Shojin Ryori, or Buddhist cuisine, is vegan in nature. Developed in Buddhist monasteries, it is based on the fundamentals of non-violence. When this tradition came to Japan, it mingled with the Japanese culture of tea-drinking. That, in turn, led to the Kaiseki tradition (Japanese version of haute cuisine), a multi-course eating style focused on vegetables as the star of the meal, lovingly extracting flavors from a variety of seasonal ingredients. Kajitsu brings this cherished Asian tradition to New York in an authentic and memorable way.
The first thought that will strike you when you enter Kajistu is an overwhelming sense of zen. A quiet, peaceful environment, with clean and minimalistic interior matches the utterly calm, efficient and super attentive service. Situated in the heart of Manhattan, it is remarkable how Kajitsu manages to shake all your worries away in one instant, and takes you to a place where your body, as well as your mind, are guaranteed to feel rejuvenated.
Food at Kajitsu is prepared with great perseverance, precision, tenacity and focus. It tastes like a result of pure meditation. There is a deep reverence and understanding of the ingredients. Everything on the plate is there for a precise reason, and all of the ingredients come together to create the optimal flavor profile which one may call “umami.” The textures, as well as temperatures, play a beautifully delicate dance with your senses, as the flavor notes hit your palate to create a complete experience.
While Shojin Ramen is the one dish that brings most people into Kajitsu, the Ichiju Sansai is also an experience worth having. It is a traditional set menu of three seasonal dishes (one main and two sides) served with white rice, miso soup and housemade pickles. All the dishes arrive at the table with precise timing. The server explained that it is customary to have the items placed in a triangle, the diner eating a bite of each iteratively. Following this rule, you will find that your palate will constantly experience sweet, salty, spicy and tangy notes along with hot, warm and cool temperatures — one after the other. It becomes an addictive experience, and while traditionally you are supposed to put down your chopsticks after each bite, you may find it hard to do so.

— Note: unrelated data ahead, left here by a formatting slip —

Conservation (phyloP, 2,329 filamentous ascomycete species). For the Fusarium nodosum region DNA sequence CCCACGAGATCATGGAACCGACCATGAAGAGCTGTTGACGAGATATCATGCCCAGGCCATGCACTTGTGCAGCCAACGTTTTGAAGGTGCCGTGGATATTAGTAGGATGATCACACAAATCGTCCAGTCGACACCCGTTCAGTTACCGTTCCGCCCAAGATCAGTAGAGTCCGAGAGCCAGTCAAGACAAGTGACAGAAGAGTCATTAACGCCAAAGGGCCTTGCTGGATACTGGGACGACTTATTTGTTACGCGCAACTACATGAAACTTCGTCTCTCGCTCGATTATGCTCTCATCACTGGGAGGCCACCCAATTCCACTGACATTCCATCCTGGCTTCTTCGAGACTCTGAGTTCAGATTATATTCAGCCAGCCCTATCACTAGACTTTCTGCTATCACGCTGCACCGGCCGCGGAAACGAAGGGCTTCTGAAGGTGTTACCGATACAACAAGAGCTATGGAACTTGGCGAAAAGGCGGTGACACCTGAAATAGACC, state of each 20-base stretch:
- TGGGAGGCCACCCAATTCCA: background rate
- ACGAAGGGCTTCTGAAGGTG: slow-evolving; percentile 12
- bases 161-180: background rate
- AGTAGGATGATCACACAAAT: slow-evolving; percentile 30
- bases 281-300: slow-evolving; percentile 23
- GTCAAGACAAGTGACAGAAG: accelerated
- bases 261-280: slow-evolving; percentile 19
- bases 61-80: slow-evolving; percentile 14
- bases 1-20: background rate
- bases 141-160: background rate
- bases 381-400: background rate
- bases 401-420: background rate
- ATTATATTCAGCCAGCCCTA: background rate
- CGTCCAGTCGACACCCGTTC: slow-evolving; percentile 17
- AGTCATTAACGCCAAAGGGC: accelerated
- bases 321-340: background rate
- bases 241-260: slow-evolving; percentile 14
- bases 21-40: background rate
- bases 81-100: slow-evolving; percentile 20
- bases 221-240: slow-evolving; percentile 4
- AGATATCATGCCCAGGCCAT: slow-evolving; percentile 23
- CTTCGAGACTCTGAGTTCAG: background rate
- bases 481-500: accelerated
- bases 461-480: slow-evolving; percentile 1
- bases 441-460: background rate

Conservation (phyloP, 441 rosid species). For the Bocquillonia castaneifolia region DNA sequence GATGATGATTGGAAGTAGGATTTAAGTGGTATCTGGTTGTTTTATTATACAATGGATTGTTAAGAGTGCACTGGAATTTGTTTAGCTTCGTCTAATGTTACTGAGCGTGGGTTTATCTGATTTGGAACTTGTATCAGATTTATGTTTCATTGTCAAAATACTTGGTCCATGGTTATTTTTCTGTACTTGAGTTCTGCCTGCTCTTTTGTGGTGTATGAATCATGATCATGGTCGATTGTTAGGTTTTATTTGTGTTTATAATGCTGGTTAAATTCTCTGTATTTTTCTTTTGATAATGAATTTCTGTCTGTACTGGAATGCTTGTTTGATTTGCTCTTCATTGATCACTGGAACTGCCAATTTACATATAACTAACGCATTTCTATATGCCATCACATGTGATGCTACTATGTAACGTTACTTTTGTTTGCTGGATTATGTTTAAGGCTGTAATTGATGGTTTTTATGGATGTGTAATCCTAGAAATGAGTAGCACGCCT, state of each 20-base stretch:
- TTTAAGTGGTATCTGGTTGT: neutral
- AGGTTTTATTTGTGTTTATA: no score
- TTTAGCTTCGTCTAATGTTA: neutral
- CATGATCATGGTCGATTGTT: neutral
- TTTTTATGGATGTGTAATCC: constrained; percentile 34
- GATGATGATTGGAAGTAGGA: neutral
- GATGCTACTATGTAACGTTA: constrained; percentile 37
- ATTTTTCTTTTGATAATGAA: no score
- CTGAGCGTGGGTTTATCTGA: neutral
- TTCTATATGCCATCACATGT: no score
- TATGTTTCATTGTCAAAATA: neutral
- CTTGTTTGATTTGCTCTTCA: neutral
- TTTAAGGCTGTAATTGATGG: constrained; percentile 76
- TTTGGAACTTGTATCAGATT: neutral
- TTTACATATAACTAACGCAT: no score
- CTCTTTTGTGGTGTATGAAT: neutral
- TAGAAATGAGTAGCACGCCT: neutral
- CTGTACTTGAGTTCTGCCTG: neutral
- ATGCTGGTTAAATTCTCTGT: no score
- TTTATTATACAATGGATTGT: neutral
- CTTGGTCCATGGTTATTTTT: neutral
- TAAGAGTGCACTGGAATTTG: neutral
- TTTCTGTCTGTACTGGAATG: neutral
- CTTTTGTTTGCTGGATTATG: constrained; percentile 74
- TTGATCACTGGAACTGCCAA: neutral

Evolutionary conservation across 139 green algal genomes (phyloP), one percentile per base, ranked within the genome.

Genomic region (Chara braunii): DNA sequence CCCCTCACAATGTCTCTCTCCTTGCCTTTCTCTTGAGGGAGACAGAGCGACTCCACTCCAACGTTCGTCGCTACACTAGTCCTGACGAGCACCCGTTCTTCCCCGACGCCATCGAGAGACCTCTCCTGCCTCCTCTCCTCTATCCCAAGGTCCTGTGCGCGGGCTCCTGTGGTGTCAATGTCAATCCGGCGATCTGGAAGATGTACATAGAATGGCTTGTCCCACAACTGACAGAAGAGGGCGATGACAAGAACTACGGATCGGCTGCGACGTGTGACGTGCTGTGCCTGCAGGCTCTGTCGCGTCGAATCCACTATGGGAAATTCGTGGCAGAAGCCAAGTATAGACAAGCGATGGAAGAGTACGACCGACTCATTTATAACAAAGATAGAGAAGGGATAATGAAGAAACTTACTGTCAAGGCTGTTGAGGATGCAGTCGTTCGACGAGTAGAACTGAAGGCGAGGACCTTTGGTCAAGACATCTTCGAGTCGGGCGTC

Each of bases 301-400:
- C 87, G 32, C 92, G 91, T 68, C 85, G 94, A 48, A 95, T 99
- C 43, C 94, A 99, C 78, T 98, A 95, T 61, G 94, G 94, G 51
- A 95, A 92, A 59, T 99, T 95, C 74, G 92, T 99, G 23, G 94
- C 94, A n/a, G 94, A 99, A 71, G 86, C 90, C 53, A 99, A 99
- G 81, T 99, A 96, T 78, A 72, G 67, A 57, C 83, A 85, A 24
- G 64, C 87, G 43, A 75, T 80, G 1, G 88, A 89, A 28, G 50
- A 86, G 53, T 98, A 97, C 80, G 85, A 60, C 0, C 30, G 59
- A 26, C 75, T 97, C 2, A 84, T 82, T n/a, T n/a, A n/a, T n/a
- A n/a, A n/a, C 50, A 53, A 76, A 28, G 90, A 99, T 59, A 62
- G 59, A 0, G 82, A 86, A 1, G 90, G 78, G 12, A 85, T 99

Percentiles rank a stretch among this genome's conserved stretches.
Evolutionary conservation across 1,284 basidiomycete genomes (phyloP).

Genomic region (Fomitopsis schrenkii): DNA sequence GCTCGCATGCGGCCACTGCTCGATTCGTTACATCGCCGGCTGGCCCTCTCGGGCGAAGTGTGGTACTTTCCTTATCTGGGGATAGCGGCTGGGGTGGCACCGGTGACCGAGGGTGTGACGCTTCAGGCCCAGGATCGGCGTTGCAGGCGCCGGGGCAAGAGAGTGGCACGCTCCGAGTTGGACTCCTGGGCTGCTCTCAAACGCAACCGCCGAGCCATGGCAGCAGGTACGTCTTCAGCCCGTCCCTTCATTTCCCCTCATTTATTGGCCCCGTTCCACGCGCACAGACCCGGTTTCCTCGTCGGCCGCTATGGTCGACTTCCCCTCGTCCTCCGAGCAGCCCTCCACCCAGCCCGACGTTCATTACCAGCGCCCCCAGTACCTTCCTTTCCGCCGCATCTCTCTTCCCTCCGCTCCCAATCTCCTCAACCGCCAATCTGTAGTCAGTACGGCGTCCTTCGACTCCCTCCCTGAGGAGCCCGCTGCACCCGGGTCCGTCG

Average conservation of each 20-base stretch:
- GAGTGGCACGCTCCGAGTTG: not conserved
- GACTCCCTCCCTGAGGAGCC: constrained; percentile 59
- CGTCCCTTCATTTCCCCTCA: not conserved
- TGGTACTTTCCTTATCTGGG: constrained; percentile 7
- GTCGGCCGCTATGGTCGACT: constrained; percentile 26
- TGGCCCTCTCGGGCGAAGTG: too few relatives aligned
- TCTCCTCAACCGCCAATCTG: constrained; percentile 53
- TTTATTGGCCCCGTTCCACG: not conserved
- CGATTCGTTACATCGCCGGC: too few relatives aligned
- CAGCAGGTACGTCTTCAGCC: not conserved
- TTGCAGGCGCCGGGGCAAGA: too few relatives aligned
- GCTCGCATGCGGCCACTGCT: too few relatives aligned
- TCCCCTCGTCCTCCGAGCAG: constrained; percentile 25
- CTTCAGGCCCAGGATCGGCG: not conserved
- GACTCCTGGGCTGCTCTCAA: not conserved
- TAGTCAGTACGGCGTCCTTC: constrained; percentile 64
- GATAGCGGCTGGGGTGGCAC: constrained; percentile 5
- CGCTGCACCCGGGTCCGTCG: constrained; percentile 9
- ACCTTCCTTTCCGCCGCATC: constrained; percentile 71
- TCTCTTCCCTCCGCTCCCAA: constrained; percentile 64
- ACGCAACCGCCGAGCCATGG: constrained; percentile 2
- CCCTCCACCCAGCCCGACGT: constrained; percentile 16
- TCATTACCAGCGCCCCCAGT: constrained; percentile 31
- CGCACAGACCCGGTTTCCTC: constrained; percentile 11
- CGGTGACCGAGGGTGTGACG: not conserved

The menu is dependent on seasonal ingredients, so it changes monthly. In February, the main star of Ichiju Sansai was Panko Fried Portabella Mushroom with Ponzu Sauce. With unbelievably light and crunchy exterior, the heartiness and bold flavors of this dish would ensure no one to notice the absence of meat or fish. The miso soup was memorable with an exceptionally rich depth of flavor. With ingredients like mushrooms and other hearty vegetables, miso, green matcha tea, ponzu and more, a meal at Kajitsu is bound to be satisfying, surprising and superb!